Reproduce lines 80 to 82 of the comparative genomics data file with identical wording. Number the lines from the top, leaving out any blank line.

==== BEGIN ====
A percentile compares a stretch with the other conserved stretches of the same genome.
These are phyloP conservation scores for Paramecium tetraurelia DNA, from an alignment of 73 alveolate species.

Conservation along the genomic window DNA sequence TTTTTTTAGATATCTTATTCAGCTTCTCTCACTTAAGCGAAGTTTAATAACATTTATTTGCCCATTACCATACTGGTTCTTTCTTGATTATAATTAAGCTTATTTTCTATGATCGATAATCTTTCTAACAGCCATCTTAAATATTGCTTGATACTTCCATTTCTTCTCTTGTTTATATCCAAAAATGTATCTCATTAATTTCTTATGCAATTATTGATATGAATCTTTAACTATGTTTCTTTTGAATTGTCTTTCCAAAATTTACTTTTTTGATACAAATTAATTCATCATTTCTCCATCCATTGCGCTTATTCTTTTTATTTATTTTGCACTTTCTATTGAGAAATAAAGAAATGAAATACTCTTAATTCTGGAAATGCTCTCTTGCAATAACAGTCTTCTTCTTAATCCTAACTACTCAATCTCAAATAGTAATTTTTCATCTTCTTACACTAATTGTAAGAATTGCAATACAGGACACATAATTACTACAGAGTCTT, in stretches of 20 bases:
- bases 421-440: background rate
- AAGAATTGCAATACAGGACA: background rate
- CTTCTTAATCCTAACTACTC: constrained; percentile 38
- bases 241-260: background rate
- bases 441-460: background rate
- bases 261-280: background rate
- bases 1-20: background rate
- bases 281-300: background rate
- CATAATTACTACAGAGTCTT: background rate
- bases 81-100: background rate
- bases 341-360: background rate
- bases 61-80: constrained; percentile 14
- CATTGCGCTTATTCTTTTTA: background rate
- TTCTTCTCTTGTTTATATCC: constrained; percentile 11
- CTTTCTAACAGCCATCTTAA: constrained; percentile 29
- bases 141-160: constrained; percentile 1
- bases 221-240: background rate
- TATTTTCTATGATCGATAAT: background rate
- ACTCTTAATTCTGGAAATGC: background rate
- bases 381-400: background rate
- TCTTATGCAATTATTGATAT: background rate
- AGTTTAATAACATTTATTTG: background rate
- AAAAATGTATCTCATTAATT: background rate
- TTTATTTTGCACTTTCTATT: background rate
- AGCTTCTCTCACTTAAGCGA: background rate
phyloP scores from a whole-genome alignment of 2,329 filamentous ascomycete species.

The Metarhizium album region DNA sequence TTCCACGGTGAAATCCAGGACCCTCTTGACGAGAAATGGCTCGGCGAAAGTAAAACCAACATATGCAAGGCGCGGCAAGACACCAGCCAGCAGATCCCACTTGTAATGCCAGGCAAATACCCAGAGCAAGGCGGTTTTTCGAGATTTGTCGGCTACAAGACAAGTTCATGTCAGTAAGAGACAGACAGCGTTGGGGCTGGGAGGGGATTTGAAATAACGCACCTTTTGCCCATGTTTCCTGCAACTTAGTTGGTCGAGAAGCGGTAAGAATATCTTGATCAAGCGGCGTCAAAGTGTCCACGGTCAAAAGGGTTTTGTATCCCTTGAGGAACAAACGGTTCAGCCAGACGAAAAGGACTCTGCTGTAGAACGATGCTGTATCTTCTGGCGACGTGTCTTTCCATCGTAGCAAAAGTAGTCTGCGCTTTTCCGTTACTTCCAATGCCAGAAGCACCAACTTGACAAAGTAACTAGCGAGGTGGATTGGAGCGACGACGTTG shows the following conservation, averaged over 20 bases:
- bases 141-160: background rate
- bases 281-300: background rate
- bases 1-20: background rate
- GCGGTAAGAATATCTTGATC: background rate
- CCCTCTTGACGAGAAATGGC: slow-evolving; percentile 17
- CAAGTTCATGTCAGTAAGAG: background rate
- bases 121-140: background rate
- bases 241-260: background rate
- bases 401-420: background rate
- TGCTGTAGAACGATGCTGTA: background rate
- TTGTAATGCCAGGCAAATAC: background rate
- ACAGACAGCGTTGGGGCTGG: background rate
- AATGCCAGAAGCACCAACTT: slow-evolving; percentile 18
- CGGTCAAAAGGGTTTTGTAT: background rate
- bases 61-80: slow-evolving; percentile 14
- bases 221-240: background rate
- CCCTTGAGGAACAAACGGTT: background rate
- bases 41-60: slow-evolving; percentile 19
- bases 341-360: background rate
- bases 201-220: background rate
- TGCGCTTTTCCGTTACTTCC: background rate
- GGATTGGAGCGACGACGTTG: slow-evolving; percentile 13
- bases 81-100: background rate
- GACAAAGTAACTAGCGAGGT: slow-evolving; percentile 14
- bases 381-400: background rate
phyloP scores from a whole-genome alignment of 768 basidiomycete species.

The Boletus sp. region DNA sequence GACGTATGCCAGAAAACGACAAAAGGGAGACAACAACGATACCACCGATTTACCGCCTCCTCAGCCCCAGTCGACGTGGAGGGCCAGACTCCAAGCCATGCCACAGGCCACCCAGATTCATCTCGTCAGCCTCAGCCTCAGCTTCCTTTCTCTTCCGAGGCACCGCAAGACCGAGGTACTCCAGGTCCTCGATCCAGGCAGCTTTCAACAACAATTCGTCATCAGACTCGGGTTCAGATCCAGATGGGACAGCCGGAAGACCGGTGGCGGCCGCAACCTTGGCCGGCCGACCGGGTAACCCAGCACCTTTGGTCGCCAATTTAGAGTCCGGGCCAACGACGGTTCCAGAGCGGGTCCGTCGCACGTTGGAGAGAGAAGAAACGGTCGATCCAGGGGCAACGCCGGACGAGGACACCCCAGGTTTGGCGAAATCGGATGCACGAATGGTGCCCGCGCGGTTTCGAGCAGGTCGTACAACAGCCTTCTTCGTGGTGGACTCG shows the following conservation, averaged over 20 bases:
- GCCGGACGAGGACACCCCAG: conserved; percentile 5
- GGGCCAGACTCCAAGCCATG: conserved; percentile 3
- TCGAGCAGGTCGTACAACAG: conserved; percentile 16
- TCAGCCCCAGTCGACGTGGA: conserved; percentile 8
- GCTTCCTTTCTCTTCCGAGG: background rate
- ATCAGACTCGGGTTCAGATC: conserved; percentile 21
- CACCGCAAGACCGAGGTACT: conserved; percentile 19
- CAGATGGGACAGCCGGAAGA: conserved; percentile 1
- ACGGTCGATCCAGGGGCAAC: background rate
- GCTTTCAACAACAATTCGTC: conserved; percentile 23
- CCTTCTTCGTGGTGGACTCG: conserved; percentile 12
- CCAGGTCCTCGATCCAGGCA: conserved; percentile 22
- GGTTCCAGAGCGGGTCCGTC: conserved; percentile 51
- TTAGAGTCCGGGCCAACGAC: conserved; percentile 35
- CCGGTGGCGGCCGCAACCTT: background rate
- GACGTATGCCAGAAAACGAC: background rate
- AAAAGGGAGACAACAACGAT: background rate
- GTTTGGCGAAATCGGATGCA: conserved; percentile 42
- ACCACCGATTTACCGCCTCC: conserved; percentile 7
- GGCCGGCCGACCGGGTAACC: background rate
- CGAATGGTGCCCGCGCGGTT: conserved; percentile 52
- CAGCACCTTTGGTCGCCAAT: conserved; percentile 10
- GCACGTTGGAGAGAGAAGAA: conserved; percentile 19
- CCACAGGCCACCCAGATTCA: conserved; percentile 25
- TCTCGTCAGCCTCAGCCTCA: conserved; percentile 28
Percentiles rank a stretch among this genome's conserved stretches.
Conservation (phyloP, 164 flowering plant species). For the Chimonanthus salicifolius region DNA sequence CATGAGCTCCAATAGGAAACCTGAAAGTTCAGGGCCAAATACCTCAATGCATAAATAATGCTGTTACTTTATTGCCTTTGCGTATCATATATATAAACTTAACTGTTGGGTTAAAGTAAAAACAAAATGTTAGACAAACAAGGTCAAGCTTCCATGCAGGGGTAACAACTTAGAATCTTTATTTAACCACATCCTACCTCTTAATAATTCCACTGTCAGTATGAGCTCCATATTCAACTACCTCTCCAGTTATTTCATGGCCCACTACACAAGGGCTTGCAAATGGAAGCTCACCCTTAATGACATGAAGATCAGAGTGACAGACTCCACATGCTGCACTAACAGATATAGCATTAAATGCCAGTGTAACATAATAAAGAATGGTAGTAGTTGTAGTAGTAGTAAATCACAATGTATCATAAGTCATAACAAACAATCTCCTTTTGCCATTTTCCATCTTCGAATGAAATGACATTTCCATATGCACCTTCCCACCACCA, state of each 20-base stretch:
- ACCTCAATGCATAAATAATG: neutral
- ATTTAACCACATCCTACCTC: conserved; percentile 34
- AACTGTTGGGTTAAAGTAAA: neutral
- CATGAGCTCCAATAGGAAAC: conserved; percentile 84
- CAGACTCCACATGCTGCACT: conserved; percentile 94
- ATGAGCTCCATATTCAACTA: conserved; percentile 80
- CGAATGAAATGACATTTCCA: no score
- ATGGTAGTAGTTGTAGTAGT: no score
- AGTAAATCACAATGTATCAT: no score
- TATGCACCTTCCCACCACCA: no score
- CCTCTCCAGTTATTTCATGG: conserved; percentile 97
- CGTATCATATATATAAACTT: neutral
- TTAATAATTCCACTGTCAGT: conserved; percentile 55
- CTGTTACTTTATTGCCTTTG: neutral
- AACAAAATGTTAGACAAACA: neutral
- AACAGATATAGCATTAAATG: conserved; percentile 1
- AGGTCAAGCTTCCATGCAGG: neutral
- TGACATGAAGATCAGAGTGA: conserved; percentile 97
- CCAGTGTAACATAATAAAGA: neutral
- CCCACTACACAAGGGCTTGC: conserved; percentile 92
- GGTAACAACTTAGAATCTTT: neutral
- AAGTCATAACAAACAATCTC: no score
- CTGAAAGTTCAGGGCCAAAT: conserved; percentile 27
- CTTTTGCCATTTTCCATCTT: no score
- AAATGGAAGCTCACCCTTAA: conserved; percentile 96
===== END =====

- GCACGTTGGAGAGAGAAGAA: conserved; percentile 19
- CCACAGGCCACCCAGATTCA: conserved; percentile 25
- TCTCGTCAGCCTCAGCCTCA: conserved; percentile 28